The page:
I blog therefore…

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(HOST) Like a growing number of Vermonters, commentator Caleb Daniloff has launched a blog. But what started as a curious pastime is now verging dangerously close on an obsession.

(DANILOFF) One of the first things I do when I get up these days is check the stats on my blog. See who might have stopped by while I was sleeping. I live for blog traffic. And better yet, comments. But last night it was only automated web crawlers, no human beings. My heart sank. And again I wonder why I keep at this. Put up posts it seems like hardly anyone reads.

My wife complains that I spend so much time in front of the computer she can only identify me by my profile. Garbage is piling up, the counter’s a mess and laundry’s overflowing the basket. She now leaves comments on my blog reminding me to pick up dinner or grab kibble for the dogs. But I’m caught in a loop — gotta keep putting up fresh content, if I want people to come back. Post or perish.

I don’t break news on my blog or rant about work or politics. I just write about random everyday scenes. My daily commute, the dirt road I like to run, my lunchtime haunts. The challenge is making my posts interesting to more than just my mother.

My blog doesn’t see tons of action. I ve picked up a few regulars since I launched this past spring cyber souls who go by names like Captain Tuttle, alias802 and Torch-and-Shovel. If anything, I post for the three of them. I get anonymous comments from time to time, so far always civil. And some days, it actually feels like the bubbling up of some sort of community.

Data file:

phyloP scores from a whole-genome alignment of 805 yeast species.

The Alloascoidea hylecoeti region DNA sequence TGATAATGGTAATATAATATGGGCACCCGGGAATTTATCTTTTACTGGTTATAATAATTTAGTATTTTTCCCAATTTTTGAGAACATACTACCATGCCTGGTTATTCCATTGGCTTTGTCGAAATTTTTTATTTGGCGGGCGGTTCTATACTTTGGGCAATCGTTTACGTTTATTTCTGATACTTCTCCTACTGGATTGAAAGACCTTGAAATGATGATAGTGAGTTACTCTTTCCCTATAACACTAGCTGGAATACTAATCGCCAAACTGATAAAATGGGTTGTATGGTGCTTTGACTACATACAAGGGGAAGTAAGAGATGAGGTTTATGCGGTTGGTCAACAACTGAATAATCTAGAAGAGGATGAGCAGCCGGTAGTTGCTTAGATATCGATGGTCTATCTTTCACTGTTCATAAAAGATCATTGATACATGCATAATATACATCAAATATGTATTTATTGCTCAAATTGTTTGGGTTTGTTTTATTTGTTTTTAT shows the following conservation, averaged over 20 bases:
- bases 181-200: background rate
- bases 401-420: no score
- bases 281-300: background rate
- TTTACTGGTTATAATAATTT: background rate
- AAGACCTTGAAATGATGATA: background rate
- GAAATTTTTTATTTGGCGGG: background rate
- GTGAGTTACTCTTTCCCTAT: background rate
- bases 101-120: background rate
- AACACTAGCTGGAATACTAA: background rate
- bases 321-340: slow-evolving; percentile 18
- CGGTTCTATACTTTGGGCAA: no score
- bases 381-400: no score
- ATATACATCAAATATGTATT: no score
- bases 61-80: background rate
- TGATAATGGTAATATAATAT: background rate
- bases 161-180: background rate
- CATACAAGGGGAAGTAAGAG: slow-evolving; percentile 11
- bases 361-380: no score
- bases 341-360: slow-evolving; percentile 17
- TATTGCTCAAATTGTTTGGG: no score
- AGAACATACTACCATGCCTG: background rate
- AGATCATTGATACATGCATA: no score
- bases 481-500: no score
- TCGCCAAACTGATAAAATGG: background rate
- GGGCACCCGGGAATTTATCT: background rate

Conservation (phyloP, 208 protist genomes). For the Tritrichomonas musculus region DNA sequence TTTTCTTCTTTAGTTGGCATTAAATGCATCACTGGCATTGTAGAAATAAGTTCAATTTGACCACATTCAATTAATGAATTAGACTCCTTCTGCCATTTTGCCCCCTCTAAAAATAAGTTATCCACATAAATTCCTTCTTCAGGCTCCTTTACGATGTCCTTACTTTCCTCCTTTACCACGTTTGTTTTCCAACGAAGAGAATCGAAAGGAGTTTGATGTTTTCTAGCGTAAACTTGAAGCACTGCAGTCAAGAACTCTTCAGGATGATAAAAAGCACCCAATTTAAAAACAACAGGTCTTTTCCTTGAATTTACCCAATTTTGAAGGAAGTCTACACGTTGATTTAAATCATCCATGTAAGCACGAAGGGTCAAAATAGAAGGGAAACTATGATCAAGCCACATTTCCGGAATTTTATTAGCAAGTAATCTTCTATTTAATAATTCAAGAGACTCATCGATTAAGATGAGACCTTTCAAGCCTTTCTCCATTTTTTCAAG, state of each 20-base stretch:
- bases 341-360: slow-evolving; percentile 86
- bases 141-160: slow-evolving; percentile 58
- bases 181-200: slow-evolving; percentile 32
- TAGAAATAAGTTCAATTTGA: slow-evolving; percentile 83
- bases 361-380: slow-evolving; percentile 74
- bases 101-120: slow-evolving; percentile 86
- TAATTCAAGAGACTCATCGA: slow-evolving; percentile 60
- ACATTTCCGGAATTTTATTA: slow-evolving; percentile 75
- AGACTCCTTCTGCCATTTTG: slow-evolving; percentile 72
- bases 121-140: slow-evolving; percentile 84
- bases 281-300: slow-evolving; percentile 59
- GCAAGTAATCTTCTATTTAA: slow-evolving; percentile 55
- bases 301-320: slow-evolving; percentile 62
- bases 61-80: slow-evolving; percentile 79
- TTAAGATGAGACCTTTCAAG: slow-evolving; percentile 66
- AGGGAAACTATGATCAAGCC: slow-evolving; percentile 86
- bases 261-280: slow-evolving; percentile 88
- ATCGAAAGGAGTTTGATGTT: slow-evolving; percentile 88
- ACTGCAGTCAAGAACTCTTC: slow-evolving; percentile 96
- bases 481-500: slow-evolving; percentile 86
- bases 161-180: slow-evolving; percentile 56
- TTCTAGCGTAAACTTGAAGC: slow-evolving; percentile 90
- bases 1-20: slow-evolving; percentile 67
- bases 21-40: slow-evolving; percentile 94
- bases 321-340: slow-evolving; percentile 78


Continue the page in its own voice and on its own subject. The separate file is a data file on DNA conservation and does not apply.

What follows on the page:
Starting a blog was simple and took just minutes. There’s plenty of free software on the web. It was almost too easy not to do, even though I’m now but a tiny voice in an endless vacuum. But I can publish what I want, when I want, from wherever I want — my thoughts accessible to anyone in the world. I can instantly interact with readers. And there’s nothing that writers love more than feedback.

When someone links to one of my posts or deems my blog worthy enough to put on their blogroll, I experience blogger’s high. My heart leaps at an unexpected visit from Afghanistan or the US Senate or CBS —– or when visits grow from seconds into minutes, and upon occasion into that golden, hour-plus realm. That’s why you keep at it. You see your reach slowly extending, your little tribe on the move, fueled almost entirely by word-of-mouth fumes.

So the pressure to post grows all the time. I try to get something new up two or three times a week. But blogger’s block can be a problem and I’ve had to devise back-up strategies like five-sentence book reviews or reader challenges like: connect these two images I saw.

On top of all this, I try to skip around the Vermont blogosphere. Places like 802Online, Candleblog, Vermont Daily Briefing. There’s usually a good conversation taking place somewhere — about farming or music or city politics. It’s fun to eavesdrop or throw in your own two cents. But be warned: you may find yourself wandering the blogosphere for hours and even emerging with your own blog. Posting and linking, linking and posting, until you finally realize that sound you hear is not late-night truck traffic outside your window but the whining of your sad and hungry dogs, still waiting for their dinner.

Caleb Daniloff is a copywriter, book reviewer and freelance journalist. For more on Caleb’s blog go to VPR.net.

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